Anger may be more responsive than disgust to mitigating circumstances in judgements of wrongdoing. We tested this hypothesis in two studies where we had participants envision circumstances that could serve to mitigate an otherwise wrongful act. In Study 1, participants provided moral judgements, and ratings of anger and disgust, to a number of transgressions involving either harm or bodily purity. They were then asked to imagine and report whether there might be any circumstances that would make it all right to perform the act. Across transgression type, and controlling for covariance between anger and disgust, levels of anger were found to negatively predict the envisioning of mitigating circumstances for wrongdoing, while disgust was unrelated. Study 2 replicated and extended these findings to less serious transgressions, using a continuous measure of mitigating circumstances, and demonstrated the impact of anger independent of deontological commitments. These findings highlight the differential relationship that anger and disgust have with the ability to envision mitigating factors. © 2013 Copyright Taylor and Francis Group, LLC.
In the present research, we tested the unreasoning disgust hypothesis: moral disgust, in particular in response to a violation of a bodily norm, is less likely than moral anger to be justified with cognitively elaborated reasons. In Experiment 1, participants were asked to explain why they felt anger and disgust toward pedophiles. Participants were more likely to invoke elaborated reasons, versus merely evaluative responses, when explaining their anger, versus disgust. Experiment 2 used a between-participants design; participants explained why they felt either anger or disgust toward seven groups that either violated a sexual or nonsexual norm. Again, elaborated reasons were less prevalent when explaining their disgust versus anger and, in particular, when explaining disgust toward a group that violated a sexual norm. Experiment 3 further established that these findings are due to a lower accessibility of elaborated reasons for bodily disgust, rather than inhibition in using them when provided. From these findings, it can be concluded that communicating external reasons for moral disgust at bodily violations is made more difficult due to the unavailability of those reasons to people. © 2011 American Psychological Association.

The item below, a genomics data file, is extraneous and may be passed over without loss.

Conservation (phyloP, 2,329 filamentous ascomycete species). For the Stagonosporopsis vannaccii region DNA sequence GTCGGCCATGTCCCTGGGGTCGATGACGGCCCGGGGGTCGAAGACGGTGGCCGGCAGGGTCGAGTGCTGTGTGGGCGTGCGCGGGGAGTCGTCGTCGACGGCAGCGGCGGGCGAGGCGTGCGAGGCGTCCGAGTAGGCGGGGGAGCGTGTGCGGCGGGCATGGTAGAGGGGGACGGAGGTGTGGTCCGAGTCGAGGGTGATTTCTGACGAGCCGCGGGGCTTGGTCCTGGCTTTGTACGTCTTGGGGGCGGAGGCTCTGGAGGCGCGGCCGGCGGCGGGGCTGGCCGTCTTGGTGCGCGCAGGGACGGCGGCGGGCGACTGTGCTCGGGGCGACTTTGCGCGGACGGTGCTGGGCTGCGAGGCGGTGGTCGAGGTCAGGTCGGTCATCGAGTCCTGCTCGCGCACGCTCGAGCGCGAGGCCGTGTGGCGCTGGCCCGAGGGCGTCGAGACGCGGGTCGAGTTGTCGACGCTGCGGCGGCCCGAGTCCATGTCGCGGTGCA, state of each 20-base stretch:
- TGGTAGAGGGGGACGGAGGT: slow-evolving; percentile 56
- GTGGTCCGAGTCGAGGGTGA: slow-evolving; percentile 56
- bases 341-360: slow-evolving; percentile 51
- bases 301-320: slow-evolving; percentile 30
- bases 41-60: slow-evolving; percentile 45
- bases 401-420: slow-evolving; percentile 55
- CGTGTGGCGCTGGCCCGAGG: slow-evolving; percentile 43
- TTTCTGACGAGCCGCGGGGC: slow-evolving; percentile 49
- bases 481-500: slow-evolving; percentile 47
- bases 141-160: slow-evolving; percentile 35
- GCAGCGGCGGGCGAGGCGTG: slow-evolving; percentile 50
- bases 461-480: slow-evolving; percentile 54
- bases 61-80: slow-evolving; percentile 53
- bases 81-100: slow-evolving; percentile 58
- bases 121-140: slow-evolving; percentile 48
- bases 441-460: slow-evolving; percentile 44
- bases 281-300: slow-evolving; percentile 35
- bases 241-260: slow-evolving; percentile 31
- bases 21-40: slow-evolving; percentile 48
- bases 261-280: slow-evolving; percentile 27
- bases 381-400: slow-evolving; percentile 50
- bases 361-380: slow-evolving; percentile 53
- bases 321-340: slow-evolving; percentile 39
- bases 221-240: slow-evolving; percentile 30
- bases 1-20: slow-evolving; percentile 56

Russell PS, Giner-Sorolla R (2011) Moral anger is more flexible than moral disgust, Social Psychological and Personality Science 2 pp. 360-364
The research examines whether anger rather than disgust is more likely to be responsible for changes in moral judgment, after individuals consider potential circumstances. Participants first read a scenario that described a moral violation (harm or fairness vs. purity) and then gave their initial moral judgment and emotions toward the act. They were then asked to list things that could change their opinion and were provided with an opportunity to fill out the measures again, re-evaluating the scenario with these changes in mind. It was found that ratings of disgust did not change after generating potential circumstances; however, anger changed in differential ways for the two violation types. It was also found that anger but not disgust predicted change in moral judgment. These findings suggest that moral anger is a more flexible emotion than moral disgust because anger is more likely to respond to changes in circumstances.
Russell PS (2013) Anger, disgust and sexual crimes, In: Horvath M, Brown J (eds.), Rape 3 Willan
Chapter. 3. Anger,. disgust. and. sexual. crimes. Roger GinerSorolla and Pascale S. Russell ... of tabloid newspapers that emotions such as anger, disgust or shock often arise when people disapprove of other people's sexual behaviours.
Chakroff A, Russell PS, Piazza J, Young L (2016) From impure to harmful: Asymmetric expectations about immoral agents,Journal of Experimental Social Psychology 69 pp. 201-209 Elsevier